A Look at Sam LaHood, One of 19 Americans on Trial in Egypt
Ray LaHood, 66, former Peoria congressman and current secretary of transportation (and the only Republican in the Obama cabinet), has said that all four of his children have “done well.” One daughter is a physician in Indianapolis, and a son is a newly appointed Republican state senator representing Peoria. But LaHood has said he is particularly proud of his third child, 36-year-old Sam, who, along with a couple of his American colleagues working for the International Republican Institute (IRI), an NGO, sought refuge last week in the American embassy in Cairo. LaHood feared that if he remained in his apartment near Tahir Square, Egyptian officials would arrest him and perhaps even throw him in prison while he awaited trial on bogus criminal charges that involve receiving illegal funding and using the money to instigate protests.
Things turned dark for Sam and NGO workers on December 29 when the interim military government raided and closed 17 NGOs, confiscating computers, cell phones, files, and cash. Then, in January, LaHood and several other Americans (as well as several Europeans) were stopped from boarding a plane at Cairo International Airport. Next came Sunday’s announcement that Egypt’s military government would prosecute LaHood and 18 other Americans, as well as 23 people of other nationalities, on charges that they funded and supported anti-government protests.
This is serious stuff with worldwide implications: Secretary of State Hillary Clinton has threatened to withdraw the annual $1.3 billion in military aid that the U.S. gives to Egypt.
In response to my request for a few minutes on the telephone with Secretary LaHood, his spokeswoman, Meghan Keck, told me via email, “We are referring all questions regarding Sam to the State Department. Secretary LaHood is not doing any interviews about it.” My email to State Department spokesman Mark Toner was not returned by post time.
Here, much condensed, is what I’ve learned about Sam LaHood. He attended graduate school in Lebanon, at the American University of Beruit, and earned a master’s in Middle East studies—not surprising given his father’s Lebanese roots. From 2005 to 2006, he worked for the U.S. Embassy in Baghdad, where, according to a story in Monday’s Tribune, “…he toured the war-torn country with reporters and helped with coverage of the trial of Saddam Hussein.” He had been an advance man for McCain during the 2008 campaign, popular with reporters, who saw him as smart, calm, cool, fun, and friendly. (Earlier he worked as a volunteer in George W. Bush’s personnel office and then for the Department of Energy.)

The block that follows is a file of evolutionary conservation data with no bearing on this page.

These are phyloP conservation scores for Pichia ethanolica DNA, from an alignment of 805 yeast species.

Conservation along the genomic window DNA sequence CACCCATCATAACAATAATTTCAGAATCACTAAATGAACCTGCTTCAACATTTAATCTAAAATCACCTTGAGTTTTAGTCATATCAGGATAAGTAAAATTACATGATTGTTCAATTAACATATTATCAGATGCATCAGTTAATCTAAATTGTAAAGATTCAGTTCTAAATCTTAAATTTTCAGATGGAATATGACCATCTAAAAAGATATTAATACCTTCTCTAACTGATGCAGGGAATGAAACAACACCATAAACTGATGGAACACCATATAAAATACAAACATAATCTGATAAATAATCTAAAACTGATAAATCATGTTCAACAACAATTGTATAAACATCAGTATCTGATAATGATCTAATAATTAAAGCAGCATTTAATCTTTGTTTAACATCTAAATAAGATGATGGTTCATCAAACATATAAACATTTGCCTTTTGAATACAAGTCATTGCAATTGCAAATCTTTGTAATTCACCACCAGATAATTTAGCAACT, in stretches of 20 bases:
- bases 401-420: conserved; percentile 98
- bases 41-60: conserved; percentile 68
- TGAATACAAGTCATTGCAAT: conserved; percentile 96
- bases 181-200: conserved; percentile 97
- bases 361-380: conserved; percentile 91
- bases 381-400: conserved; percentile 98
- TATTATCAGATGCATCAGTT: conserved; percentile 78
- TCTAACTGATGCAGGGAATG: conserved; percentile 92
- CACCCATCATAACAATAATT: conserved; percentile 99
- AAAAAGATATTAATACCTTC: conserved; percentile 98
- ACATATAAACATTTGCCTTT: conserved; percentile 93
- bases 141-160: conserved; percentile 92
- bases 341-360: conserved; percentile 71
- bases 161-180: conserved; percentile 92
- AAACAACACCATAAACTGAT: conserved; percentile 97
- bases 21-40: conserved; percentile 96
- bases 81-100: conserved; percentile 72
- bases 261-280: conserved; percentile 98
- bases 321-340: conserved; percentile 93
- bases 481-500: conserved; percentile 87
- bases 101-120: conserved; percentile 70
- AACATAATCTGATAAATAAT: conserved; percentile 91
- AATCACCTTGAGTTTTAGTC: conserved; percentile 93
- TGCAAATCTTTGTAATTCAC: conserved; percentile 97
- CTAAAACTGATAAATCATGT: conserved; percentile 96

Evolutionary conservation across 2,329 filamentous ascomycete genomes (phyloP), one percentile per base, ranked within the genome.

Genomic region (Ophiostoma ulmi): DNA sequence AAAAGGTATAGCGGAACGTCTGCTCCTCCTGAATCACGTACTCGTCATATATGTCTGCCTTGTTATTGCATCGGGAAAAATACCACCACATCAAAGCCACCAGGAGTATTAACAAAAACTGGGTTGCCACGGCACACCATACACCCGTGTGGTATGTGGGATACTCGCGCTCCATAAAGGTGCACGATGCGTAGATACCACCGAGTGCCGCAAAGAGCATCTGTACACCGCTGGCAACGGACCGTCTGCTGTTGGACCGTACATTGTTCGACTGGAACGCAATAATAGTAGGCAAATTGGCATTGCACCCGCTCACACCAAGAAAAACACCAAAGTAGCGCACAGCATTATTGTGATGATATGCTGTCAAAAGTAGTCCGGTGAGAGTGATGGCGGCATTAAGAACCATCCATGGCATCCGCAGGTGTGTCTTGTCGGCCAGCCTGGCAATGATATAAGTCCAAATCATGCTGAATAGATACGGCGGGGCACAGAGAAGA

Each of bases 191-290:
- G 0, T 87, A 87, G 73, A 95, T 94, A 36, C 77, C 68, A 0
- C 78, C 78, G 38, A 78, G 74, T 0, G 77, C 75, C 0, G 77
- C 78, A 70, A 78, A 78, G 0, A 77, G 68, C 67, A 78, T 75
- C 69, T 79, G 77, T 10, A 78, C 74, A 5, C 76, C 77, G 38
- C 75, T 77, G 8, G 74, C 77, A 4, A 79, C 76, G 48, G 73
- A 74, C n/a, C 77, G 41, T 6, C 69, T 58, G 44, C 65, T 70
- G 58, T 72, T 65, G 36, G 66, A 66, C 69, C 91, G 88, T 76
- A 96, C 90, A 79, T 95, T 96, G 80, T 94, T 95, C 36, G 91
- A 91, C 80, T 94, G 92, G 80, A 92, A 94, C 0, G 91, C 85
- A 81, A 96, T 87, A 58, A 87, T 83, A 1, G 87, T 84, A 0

Most recently young LaHood went to Cairo, where he directed that city’s office of the IRI, remaining through the Tahrir Square riots, the ouster of President Hosni Mubarak, the imposition of military rule, and the civilian unrest that has followed. His former employer, John McCain, has spoken out about the NGO raids. The senator’s communications director, Brian Rogers, said via email today, “Senator McCain has been very engaged on this issue.”
In a statement on his Senate website, McCain said, “I have watched with growing alarm and outrage how the Egyptian government is treating U.S. [NGOs] that are working peacefully, to support civil society in Egypt.” The senator castigated Egyptian officials for “raid[ing]” offices and “harass[ing] and intimidat[ing] their American and Egyptian staff.” and prohibiting them from leaving Egypt. “One of these citizens,” McCain wrote, “is Sam LaHood. It is worrying enough that Sam and his fellow NGO workers have been singled out by name in Egyptian state-owned media; it is outrageous that these individuals would be held against their will.”
In December 2005 when Sam was in Iraq, Ray LaHood told a reporter for the State Journal-Register, “we worry about him every day because it’s dangerous.” The family Christmas card carried the message, “We pray for his safety every day.” Sam, who is now appearing on the front pages of newspapers around the world, was married last fall to a woman from Baltimore; Politico reported that she was with him in Egypt, but I could not confirm whether she is with him at the embassy.
The Washington-based IRI, which counts John McCain as chairman and Mark Kirk as a member of its board, describes itself as dedicated to “…advanc[ing] freedom and democracy worldwide by developing political parties, civic institutions, open elections, democratic governance and the rule of law.” Earlier in January, Kirk, who remains hospitalized at Northwestern more than two weeks after suffering a stroke, had joined with nine Senate colleagues to threaten Egypt with a cutoff of aid if the NGOs were not allowed to reopen. Were Kirk in Washington, given his close attention to such powder-keg countries as Egypt, Iran, and North Korea, he would be speaking out on the senate floor and working every backchannel imaginable to find a solution to this vexing situation.
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